What you need to know:
- Why for example, should the Bungoma County hospital be maintaining patient records in manual forms when they can easily afford to implement any of the widely available digital hospital management systems?
- Why should a trader who owns a stall in the remote parts of Makueni County, be forced to make trips to the county headquarters in Wote, just to make routine payments for their business permits?
Last week, the Kenya ICT Action Network, (KICTAnet) and the ICT authority, held a consultative meeting with the ICT directors from the counties to discuss the outcome of the soon to be released report on the state of ICTs in the counties.
The study carried out by the KICTAnet research team sought to find out the extent to which the counties are adopting and leveraging ICTs in order to deliver on their county development plans.
Motivated by the slogan – Kenya is not Nairobi – KICTAnet believes that a meaningful ICT transformation at a national scale can only be achieved through enhancing the performance of ICTs at the county levels.
Put differently, if all the counties improved or made proper use of their ICT investments in delivering on their county development goals, then we can confidently claim that Kenya – rather than Nairobi – is the hotbed of innovation.
The county development plans outline the vision, objectives and the priorities of each county and includes the implementation matrix of key projects and activities that would be undertaken during the period under review.
Typical priority areas range from improving outcomes in health, early-childhood education, agriculture, trade, transport systems amongst others.
ICTs can be deployed to increase efficiencies and improve transparency in these domains - giving county residents a better governance and quality of life experience.
Why for example, should the Bungoma County hospital be maintaining patient records in manual forms when they can easily afford to implement any of the widely available digital hospital management systems?
Why should a trader who owns a stall in the remote parts of Makueni County, be forced to make trips to the county headquarters in Wote, just to make routine payments for their business permits?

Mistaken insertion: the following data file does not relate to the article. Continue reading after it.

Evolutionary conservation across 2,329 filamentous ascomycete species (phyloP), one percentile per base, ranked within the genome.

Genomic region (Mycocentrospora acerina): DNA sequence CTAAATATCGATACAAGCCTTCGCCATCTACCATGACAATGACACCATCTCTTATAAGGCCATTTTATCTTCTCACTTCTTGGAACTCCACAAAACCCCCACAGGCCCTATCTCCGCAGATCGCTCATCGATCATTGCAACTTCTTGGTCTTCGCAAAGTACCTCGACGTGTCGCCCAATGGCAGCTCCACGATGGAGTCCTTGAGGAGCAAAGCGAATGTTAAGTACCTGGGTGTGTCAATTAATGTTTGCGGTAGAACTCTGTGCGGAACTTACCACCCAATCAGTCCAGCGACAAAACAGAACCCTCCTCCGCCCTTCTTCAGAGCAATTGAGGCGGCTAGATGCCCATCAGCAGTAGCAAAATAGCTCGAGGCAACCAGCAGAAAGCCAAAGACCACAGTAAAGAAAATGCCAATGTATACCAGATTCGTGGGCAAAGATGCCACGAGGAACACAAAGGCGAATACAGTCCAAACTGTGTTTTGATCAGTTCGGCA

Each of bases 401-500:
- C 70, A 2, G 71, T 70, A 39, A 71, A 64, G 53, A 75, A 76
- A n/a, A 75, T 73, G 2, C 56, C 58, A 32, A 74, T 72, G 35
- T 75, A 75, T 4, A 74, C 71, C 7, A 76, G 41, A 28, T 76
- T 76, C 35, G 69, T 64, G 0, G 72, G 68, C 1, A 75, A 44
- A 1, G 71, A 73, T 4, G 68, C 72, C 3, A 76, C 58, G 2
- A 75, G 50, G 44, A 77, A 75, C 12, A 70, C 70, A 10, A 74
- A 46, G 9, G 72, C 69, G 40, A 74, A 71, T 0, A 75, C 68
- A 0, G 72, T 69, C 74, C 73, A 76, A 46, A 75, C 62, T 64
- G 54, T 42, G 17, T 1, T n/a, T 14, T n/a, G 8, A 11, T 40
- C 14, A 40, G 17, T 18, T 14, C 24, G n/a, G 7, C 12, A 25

Why should county governments struggle to ascertain the number of children registered in their early-childhood programmes, the number of teaching staff or whether these children attend class on a regular basis?
These are just a few of the many ‘ICT innovation moments’ or opportunities that that could be exploited by the county ICT directorates - as a way of contributing to the achievement of the county development goals.
But to do so, the county ICT directors must have full support from the county governors.
Unfortunately, the study revealed that most county ICT directors rarely get the necessary support from their governors - as reflected by the low levels of ICT budgets, under-staffing of ICT personnel, lack of continuous technical training amongst others.
In some counties, the ICT directorate is hidden under Finance, Education or other departments. This limits the scope and effectiveness of ICT directors in terms of providing strategic input to the rest of the county departments and residents.
The study also revealed some challenges between the national and county governments, particularly in the area of provisioning and effective use of national digital resources such as the National Optical Fiber Infrastructure (NOFBI).
The national fiber infrastructure, which was commissioned before the devolved governments were formed, was rightly terminated into the former district commissioner’s offices – most of which are currently occupied by the county commissioners.
In some counties, the governors offices are not necessarily in the same building or location as the county commissioners offices.
This means that county commissioners get to enjoy the NOFBI facility, while the governor’s offices have to make local arrangements to get connected.
However, in some earlier instances, particularly during the first 2013 Jubilee administration, some ‘opposition’ governors who had access to the NOFBI deliberated ruled against getting connected to it due to the then highly toxic political suspicions between the two levels of government.
Its is therefore critical for the national and county governments to have a neutral platform that brings all stakeholders together in order to dissect these and other challenges that stand between making Kenya – rather than just Nairobi – the true hotbed of innovation.
Kenya ICT Action Network, multi-stakeholder civil organisation has promised to provide such a platform and shall be publishing the current and future county ICT survey reports to address these challenges.